where c is the gain of the VCA (c=o for no enhancement).
For equivalent ratios of original-to-crosstalk signals Prior Art Circuit 1 and this variation to Prior Art Circuit 2, c=(1-k)/2k where k is as defined above for Prior Art Circuit 1.
While, in this variation of the Prior Art Circuit 2, the level of the enhanced L-R signal can never be less than the level of the original L-R, this is satisfactory because the object of the circuit is to enhance the L-R signal; the L-R signal is never reduced in level. The advantage of this circuit is that only the incremental enhanced part of the L-R signal is passed through the VCA (not the entire L-R signal), and thus any noise and/or distortion contributed by the VCA are applied only to the incremental enhanced portion of the L-R signal. A further advantage is that when the gain of the VCA is zero, perfect separation is achieved at the circuit's output: there is no possibility of loss of separation due to errors in matrix and dematrix circuitry.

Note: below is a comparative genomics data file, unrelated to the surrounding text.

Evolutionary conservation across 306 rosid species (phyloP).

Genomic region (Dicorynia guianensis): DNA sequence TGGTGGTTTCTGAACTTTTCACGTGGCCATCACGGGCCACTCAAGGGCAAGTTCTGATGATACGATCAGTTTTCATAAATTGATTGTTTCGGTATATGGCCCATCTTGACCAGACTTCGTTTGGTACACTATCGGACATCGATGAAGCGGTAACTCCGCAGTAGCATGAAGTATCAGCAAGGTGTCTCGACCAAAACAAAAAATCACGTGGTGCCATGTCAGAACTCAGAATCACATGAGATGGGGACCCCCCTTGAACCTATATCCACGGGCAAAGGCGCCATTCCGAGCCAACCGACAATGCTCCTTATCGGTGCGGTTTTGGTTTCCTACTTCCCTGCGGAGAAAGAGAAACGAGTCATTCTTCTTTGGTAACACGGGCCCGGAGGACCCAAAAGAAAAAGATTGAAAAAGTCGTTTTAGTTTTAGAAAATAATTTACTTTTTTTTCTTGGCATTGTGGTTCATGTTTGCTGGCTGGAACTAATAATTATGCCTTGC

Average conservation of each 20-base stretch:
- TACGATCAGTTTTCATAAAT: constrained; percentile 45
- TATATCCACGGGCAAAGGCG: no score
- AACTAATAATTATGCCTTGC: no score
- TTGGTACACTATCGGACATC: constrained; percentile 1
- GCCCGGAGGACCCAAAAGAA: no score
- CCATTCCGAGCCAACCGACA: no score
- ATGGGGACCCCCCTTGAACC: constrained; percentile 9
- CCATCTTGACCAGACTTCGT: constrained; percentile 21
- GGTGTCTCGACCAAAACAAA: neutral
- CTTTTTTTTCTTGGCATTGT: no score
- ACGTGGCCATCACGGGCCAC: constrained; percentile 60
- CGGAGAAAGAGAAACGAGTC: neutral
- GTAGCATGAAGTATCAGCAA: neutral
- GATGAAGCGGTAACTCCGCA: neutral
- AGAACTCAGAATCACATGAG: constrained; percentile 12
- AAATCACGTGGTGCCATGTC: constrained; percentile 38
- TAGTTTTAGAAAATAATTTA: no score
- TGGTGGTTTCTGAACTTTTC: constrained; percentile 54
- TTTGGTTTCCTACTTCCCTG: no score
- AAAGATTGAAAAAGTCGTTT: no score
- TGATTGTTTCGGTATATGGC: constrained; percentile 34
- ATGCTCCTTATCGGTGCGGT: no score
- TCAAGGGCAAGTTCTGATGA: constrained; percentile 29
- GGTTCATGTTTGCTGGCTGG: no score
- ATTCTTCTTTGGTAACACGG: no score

Still another variation of Prior Art Circuit 2 firstr applies the L-R signal to a delay line. The original L-R signal and its delayed version are comboned in userdetermined proportion, and then applied to a VCA that operates in the same manner as in the preferred circuit described immediately above. Thus the incremental enhanced L-R may consist not only of a signal directly proportional to the original L-R, but also to the original L-R as applied to a time delay means.
Neither of the variations to Prior Art Circuit 2 sloves the second problem discussed above for the Prior Art Circuit 1 (excessive exaggeration of reverberation and ambience) because the gain of the L-R channel is always greater than unity.
Among the objects of the present invenition is to provide a stereophonic sound field enhancer compatible with conventional FM stereophonic transmission systems, that prevents unnaturally exaggerating reverberation and ambience, and that operates well over a relatively wide range of input levels.
A circuit for enhancing sterophonic sound by processing the L-R signal is described. A first means for developing a control signal which varies as a function of the attack transients of the L-R signal is used. The control is is used to control the gain of the L-R signal in a second means.